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Maybelline NY introduces its new Great Lash Lots of Lashes mascara

BY Antoinette Alexander

NEW YORK — Maybelline New York has expanded its mascara portfolio with the September launch of its new Great Lash Lots of Lashes.

The popular Great Lash brand, known for its bright pink and green packaging, now features, with Lots of Lashes, a new heart-shaped elastomer brush to simplify the application process. In one sweep, the little grabber brush reaches the inner and outer corner of the eye, multiplying and building the lash look with no clumps.

Great Lash Lots of Lashes is available in three washable shades. It is available beginning in September and has a suggested retail price of $6.49.

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Walgreens partners with U.S. health agencies to combat heart disease

BY Michael Johnsen

DEERFIELD, Ill. — Walgreens, the Department of Health and Human Services, the Centers for Disease Control and Prevention and the Centers for Medicare and Medicaid Services on Tuesday announced the kick-off of the Million Hearts Initiative, a public and private sector initiative to help prevent 1 million heart attacks and strokes over five years.

Walgreens will engage its more than 26,000 healthcare providers to support the Million Hearts prevention goal by providing blood-pressure testing, at no charge, in consultation with a Walgreens pharmacist or Take Care Health provider. In addition, Walgreens also plans to promote diabetes health testing in November and heart health in February, and make Million Hearts resources available at its 7,760 drug stores nationwide.

"We are pleased to partner with HHS, the CDC and CMS to help patients learn to live healthier lives while providing quality, accessible care," stated Kermit Crawford, Walgreens president of pharmacy, health and wellness. "Participation in this campaign is another example of the opportunity our pharmacists and Take Care Health providers have to drive positive health outcomes through their face-to-face interactions with patients."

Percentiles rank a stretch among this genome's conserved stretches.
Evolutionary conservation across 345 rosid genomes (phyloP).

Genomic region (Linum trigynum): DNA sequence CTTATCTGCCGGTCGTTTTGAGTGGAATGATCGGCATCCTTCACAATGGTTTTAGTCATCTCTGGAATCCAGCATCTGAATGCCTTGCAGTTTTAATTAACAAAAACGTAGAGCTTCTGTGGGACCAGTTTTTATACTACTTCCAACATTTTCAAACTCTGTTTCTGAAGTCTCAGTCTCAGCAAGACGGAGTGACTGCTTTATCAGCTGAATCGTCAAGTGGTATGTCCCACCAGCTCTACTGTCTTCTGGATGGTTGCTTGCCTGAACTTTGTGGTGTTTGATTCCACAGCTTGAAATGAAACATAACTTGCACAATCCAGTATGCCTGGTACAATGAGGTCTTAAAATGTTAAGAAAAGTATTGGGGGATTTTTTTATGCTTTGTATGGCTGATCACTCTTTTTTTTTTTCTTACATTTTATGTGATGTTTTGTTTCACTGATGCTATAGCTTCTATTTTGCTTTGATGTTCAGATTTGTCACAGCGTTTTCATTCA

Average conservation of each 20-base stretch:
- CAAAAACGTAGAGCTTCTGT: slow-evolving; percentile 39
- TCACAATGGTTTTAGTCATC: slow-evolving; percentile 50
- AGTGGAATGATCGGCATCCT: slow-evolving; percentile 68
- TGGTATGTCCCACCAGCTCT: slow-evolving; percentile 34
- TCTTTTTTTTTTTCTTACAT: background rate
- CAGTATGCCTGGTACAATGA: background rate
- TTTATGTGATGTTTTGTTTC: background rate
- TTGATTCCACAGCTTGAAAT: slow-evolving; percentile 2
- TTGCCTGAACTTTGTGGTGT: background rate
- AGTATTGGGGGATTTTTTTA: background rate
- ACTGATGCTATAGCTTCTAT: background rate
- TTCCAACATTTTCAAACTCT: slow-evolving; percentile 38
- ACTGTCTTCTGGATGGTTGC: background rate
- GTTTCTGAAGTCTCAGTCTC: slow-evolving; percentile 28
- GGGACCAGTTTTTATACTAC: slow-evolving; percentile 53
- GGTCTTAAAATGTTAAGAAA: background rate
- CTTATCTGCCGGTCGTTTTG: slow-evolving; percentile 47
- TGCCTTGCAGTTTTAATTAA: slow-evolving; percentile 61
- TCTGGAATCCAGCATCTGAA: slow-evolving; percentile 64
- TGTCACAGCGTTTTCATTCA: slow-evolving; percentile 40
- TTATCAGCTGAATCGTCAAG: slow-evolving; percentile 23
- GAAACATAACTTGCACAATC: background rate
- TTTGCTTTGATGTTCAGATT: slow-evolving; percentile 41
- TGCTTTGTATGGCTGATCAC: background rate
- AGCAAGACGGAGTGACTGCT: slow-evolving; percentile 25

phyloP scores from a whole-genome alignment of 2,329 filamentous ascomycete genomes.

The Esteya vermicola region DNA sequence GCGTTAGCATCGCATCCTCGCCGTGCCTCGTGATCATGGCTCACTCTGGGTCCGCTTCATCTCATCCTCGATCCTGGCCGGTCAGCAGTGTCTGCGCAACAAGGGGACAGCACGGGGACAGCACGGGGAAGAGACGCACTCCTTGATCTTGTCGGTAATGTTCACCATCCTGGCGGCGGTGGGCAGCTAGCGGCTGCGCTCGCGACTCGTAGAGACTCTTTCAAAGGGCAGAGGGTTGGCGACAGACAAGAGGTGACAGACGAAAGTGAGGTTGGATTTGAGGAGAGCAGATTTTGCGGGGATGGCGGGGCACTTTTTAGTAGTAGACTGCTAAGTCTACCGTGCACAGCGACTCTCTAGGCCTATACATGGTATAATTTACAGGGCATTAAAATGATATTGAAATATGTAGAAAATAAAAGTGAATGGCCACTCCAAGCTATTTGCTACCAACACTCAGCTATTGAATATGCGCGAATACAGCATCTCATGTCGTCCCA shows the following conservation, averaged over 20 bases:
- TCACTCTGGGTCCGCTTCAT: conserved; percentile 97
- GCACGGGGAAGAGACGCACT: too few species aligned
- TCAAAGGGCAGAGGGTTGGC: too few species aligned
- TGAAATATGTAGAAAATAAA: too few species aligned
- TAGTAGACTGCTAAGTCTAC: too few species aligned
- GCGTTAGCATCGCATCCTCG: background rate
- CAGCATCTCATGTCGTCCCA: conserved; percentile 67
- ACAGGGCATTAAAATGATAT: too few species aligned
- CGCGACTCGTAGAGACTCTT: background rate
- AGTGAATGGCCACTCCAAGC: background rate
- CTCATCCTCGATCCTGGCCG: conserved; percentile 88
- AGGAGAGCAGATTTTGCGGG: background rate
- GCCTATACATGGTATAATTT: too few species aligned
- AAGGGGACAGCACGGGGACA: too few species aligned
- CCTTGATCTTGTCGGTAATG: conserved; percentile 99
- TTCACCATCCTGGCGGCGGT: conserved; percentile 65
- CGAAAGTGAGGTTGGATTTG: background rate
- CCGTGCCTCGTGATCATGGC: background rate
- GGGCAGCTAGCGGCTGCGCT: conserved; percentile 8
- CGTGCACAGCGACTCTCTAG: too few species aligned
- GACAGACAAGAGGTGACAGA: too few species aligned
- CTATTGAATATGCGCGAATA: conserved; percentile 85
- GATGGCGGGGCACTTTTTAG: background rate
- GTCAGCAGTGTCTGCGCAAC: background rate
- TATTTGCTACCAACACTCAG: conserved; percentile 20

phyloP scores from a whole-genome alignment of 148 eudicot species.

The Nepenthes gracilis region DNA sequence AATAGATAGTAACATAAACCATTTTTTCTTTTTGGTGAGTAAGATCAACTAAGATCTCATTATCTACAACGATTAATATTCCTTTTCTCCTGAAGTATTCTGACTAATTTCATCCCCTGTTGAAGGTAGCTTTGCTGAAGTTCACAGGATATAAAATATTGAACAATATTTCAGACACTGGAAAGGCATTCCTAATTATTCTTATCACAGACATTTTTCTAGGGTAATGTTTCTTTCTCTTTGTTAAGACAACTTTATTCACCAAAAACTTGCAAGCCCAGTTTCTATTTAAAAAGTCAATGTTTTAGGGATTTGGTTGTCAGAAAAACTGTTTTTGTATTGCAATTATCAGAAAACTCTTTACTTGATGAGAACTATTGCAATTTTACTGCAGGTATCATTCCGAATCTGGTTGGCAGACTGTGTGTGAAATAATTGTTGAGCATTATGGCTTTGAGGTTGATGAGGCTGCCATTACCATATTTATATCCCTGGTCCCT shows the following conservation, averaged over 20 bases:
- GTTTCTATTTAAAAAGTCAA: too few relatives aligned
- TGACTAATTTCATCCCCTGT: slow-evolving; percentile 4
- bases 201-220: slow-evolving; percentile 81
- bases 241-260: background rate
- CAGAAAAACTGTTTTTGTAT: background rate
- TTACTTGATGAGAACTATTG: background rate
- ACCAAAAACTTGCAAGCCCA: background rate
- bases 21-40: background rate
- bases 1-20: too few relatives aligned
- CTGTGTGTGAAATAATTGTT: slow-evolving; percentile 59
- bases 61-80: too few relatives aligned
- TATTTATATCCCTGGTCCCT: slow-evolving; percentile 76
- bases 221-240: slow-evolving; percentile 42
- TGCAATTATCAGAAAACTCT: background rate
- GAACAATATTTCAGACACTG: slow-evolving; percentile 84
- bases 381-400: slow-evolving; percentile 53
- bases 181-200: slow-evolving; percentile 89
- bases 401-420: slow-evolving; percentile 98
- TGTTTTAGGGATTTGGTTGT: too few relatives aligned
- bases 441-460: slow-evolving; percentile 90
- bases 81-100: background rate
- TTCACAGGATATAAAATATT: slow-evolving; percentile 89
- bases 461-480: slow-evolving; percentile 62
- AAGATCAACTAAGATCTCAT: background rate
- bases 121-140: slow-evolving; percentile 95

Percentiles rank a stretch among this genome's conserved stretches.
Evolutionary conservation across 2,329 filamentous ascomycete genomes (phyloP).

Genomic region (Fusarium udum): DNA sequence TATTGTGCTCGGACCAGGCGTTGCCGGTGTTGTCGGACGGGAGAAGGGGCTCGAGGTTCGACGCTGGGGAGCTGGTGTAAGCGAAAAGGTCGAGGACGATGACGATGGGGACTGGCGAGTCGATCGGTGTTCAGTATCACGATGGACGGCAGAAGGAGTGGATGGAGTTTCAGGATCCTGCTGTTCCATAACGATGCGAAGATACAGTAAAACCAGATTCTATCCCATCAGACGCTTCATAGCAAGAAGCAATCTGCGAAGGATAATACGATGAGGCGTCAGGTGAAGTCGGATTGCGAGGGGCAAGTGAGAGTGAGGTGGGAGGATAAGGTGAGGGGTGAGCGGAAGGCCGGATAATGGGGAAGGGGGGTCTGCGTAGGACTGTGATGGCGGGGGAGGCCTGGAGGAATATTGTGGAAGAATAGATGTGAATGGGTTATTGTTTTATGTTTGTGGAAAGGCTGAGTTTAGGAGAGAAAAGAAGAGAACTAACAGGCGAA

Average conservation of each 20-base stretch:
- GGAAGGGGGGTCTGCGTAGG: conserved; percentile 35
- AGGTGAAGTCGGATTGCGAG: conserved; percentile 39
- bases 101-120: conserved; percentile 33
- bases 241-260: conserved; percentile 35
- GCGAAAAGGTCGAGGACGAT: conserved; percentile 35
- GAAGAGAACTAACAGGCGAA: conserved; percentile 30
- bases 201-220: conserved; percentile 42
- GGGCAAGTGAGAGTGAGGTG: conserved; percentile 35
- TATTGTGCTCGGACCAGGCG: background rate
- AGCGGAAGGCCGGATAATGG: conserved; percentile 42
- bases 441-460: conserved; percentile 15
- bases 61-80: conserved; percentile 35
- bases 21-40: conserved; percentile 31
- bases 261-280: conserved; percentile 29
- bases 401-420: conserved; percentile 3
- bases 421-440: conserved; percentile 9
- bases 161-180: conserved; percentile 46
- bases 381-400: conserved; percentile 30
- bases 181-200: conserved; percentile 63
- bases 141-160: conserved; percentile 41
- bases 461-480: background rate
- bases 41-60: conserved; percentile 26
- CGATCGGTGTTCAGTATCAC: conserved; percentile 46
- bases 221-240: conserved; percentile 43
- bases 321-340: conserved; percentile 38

For more information about the Million Hearts Initiative and its partners, visit Millionhearts.hhs.gov.

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Survey: Meth use down, thanks to services like NPLEx

BY Michael Johnsen

ROCKVILLE, Md. — Methamphetamine use is down by 50%, even as use of illicit drugs continued to climb between 2008 and 2010, according to a national survey conducted by the Substance Abuse and Mental Health Services Administration that was released last week.

The number of current methamphetamine users decreased from 731,000 people ages 12 years and older (0.3% of the population) in 2006  to 353,000 (0.1%) in 2010.

"News that the number of methamphetamine users across the nation has declined so substantially demonstrates that the real-time, stop-sale system enacted in 19 states is working," the National Association of Drug Diversion Investigators wrote in a press release issued Monday. The majority of those states employ the National Precursor Log Exchange, a real-time electronic logging system funded by industry that’s used by pharmacies and law enforcement to track sales of over-the-counter pseudoephedrine.

"With only two states having put in place prescription-only mandates, it is clear that electronic technology is stopping criminals from obtaining safe and effective medicines containing pseudoephedrine, which in turn is dramatically dropping the number of meth users," NADDI executive director Charles Cichon said.  "As state leaders consider policies that impact the access law-abiding citizens have to popular and reliable medications, they should consider this newly-released data as it validates that a common sense yet effective approach can be implemented to combat meth production and abuse."

Among the survey’s other findings was that the majority (55%) of persons ages 12 years and older who had nonmedically used prescription pain relievers in the past 12 months received them from a friend or relative for free. Only 4.4% of those misusing pain relievers in the past year reported getting their supply from a drug dealer, while 0.4% bought it on the Internet.

The National Survey on Drug Use and Health found that 22.6 million Americans ages 12 years or older overall (8.9% of the population) were current illicit drug users. The rate of use in 2010 was similar to the rate in 2009 (8.7%) but above the 2008 rate (8%).

An increased rate in the current use of marijuana seems to be one of the prime factors in the overall rise in illicit drug use, SAMHSA said.

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